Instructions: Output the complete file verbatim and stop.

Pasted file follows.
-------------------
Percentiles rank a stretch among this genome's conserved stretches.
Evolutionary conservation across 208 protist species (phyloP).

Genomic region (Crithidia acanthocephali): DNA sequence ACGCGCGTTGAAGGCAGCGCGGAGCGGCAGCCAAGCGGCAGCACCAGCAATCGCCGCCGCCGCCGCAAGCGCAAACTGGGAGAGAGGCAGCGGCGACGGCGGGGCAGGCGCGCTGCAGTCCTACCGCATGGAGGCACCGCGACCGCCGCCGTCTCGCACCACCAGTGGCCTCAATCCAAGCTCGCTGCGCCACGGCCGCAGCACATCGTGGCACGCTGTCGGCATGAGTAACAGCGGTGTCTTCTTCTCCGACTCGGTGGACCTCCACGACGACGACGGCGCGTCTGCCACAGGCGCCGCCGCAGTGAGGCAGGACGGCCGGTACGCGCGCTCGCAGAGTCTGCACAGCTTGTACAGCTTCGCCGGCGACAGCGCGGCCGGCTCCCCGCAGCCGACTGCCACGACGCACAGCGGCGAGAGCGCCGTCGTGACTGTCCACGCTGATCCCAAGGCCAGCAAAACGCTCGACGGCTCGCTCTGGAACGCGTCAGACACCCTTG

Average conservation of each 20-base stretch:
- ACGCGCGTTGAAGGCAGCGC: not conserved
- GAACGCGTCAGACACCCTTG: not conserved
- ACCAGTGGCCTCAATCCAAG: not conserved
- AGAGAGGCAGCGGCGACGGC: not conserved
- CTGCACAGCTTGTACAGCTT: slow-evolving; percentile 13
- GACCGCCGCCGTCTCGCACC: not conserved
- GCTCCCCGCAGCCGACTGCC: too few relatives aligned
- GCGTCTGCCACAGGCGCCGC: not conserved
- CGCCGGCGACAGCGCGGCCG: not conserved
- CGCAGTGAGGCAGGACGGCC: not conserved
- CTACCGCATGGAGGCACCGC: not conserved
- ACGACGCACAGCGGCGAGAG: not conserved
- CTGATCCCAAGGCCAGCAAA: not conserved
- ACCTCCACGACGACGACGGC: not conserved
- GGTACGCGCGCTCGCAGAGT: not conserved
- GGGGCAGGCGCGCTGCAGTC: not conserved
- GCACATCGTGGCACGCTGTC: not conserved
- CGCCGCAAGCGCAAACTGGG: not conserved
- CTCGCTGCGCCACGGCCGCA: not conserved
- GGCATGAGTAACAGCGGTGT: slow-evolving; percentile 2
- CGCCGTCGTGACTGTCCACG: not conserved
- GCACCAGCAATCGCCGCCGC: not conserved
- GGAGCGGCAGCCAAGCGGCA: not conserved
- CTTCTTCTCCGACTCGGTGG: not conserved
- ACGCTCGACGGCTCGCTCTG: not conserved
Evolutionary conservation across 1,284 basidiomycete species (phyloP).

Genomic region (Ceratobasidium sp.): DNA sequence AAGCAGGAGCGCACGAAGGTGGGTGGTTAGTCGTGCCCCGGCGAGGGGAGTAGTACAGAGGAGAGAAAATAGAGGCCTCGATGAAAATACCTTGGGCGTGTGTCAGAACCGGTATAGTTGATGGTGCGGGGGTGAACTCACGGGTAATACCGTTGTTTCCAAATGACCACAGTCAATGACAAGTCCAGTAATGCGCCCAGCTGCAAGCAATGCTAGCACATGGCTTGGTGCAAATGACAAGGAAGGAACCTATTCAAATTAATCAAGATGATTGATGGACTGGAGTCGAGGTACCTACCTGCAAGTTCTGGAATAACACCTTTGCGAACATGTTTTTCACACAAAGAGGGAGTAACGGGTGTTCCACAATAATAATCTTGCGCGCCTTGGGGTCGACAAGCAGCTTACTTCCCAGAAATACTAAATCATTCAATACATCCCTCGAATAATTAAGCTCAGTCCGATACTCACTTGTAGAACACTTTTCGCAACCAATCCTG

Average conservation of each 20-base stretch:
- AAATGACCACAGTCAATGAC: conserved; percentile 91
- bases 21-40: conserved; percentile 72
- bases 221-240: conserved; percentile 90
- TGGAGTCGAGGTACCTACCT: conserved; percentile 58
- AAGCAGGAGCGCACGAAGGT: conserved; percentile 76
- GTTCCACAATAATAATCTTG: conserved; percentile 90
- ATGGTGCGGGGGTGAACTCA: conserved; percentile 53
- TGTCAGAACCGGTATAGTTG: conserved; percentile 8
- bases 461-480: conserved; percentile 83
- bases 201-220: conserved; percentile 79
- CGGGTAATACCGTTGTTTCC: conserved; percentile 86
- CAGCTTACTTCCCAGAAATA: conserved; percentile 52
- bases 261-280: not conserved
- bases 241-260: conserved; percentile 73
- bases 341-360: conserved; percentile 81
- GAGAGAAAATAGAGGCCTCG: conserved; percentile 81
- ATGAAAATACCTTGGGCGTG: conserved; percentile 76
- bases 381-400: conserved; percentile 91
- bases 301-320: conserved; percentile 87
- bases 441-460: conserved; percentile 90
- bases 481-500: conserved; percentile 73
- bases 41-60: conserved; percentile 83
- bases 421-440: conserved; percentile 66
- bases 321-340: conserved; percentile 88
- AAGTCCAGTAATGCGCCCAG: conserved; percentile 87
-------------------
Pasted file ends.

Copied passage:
Percentiles rank a stretch among this genome's conserved stretches.
Evolutionary conservation across 208 protist species (phyloP).

Genomic region (Crithidia acanthocephali): DNA sequence ACGCGCGTTGAAGGCAGCGCGGAGCGGCAGCCAAGCGGCAGCACCAGCAATCGCCGCCGCCGCCGCAAGCGCAAACTGGGAGAGAGGCAGCGGCGACGGCGGGGCAGGCGCGCTGCAGTCCTACCGCATGGAGGCACCGCGACCGCCGCCGTCTCGCACCACCAGTGGCCTCAATCCAAGCTCGCTGCGCCACGGCCGCAGCACATCGTGGCACGCTGTCGGCATGAGTAACAGCGGTGTCTTCTTCTCCGACTCGGTGGACCTCCACGACGACGACGGCGCGTCTGCCACAGGCGCCGCCGCAGTGAGGCAGGACGGCCGGTACGCGCGCTCGCAGAGTCTGCACAGCTTGTACAGCTTCGCCGGCGACAGCGCGGCCGGCTCCCCGCAGCCGACTGCCACGACGCACAGCGGCGAGAGCGCCGTCGTGACTGTCCACGCTGATCCCAAGGCCAGCAAAACGCTCGACGGCTCGCTCTGGAACGCGTCAGACACCCTTG

Average conservation of each 20-base stretch:
- ACGCGCGTTGAAGGCAGCGC: not conserved
- GAACGCGTCAGACACCCTTG: not conserved
- ACCAGTGGCCTCAATCCAAG: not conserved
- AGAGAGGCAGCGGCGACGGC: not conserved
- CTGCACAGCTTGTACAGCTT: slow-evolving; percentile 13
- GACCGCCGCCGTCTCGCACC: not conserved
- GCTCCCCGCAGCCGACTGCC: too few relatives aligned
- GCGTCTGCCACAGGCGCCGC: not conserved
- CGCCGGCGACAGCGCGGCCG: not conserved
- CGCAGTGAGGCAGGACGGCC: not conserved
- CTACCGCATGGAGGCACCGC: not conserved
- ACGACGCACAGCGGCGAGAG: not conserved
- CTGATCCCAAGGCCAGCAAA: not conserved
- ACCTCCACGACGACGACGGC: not conserved
- GGTACGCGCGCTCGCAGAGT: not conserved
- GGGGCAGGCGCGCTGCAGTC: not conserved
- GCACATCGTGGCACGCTGTC: not conserved
- CGCCGCAAGCGCAAACTGGG: not conserved
- CTCGCTGCGCCACGGCCGCA: not conserved
- GGCATGAGTAACAGCGGTGT: slow-evolving; percentile 2
- CGCCGTCGTGACTGTCCACG: not conserved
- GCACCAGCAATCGCCGCCGC: not conserved
- GGAGCGGCAGCCAAGCGGCA: not conserved
- CTTCTTCTCCGACTCGGTGG: not conserved
- ACGCTCGACGGCTCGCTCTG: not conserved
Evolutionary conservation across 1,284 basidiomycete species (phyloP).

Genomic region (Ceratobasidium sp.): DNA sequence AAGCAGGAGCGCACGAAGGTGGGTGGTTAGTCGTGCCCCGGCGAGGGGAGTAGTACAGAGGAGAGAAAATAGAGGCCTCGATGAAAATACCTTGGGCGTGTGTCAGAACCGGTATAGTTGATGGTGCGGGGGTGAACTCACGGGTAATACCGTTGTTTCCAAATGACCACAGTCAATGACAAGTCCAGTAATGCGCCCAGCTGCAAGCAATGCTAGCACATGGCTTGGTGCAAATGACAAGGAAGGAACCTATTCAAATTAATCAAGATGATTGATGGACTGGAGTCGAGGTACCTACCTGCAAGTTCTGGAATAACACCTTTGCGAACATGTTTTTCACACAAAGAGGGAGTAACGGGTGTTCCACAATAATAATCTTGCGCGCCTTGGGGTCGACAAGCAGCTTACTTCCCAGAAATACTAAATCATTCAATACATCCCTCGAATAATTAAGCTCAGTCCGATACTCACTTGTAGAACACTTTTCGCAACCAATCCTG

Average conservation of each 20-base stretch:
- AAATGACCACAGTCAATGAC: conserved; percentile 91
- bases 21-40: conserved; percentile 72
- bases 221-240: conserved; percentile 90
- TGGAGTCGAGGTACCTACCT: conserved; percentile 58
- AAGCAGGAGCGCACGAAGGT: conserved; percentile 76
- GTTCCACAATAATAATCTTG: conserved; percentile 90
- ATGGTGCGGGGGTGAACTCA: conserved; percentile 53
- TGTCAGAACCGGTATAGTTG: conserved; percentile 8
- bases 461-480: conserved; percentile 83
- bases 201-220: conserved; percentile 79
- CGGGTAATACCGTTGTTTCC: conserved; percentile 86
- CAGCTTACTTCCCAGAAATA: conserved; percentile 52
- bases 261-280: not conserved
- bases 241-260: conserved; percentile 73
- bases 341-360: conserved; percentile 81
- GAGAGAAAATAGAGGCCTCG: conserved; percentile 81
- ATGAAAATACCTTGGGCGTG: conserved; percentile 76
- bases 381-400: conserved; percentile 91
- bases 301-320: conserved; percentile 87
- bases 441-460: conserved; percentile 90
- bases 481-500: conserved; percentile 73
- bases 41-60: conserved; percentile 83
- bases 421-440: conserved; percentile 66
- bases 321-340: conserved; percentile 88
- AAGTCCAGTAATGCGCCCAG: conserved; percentile 87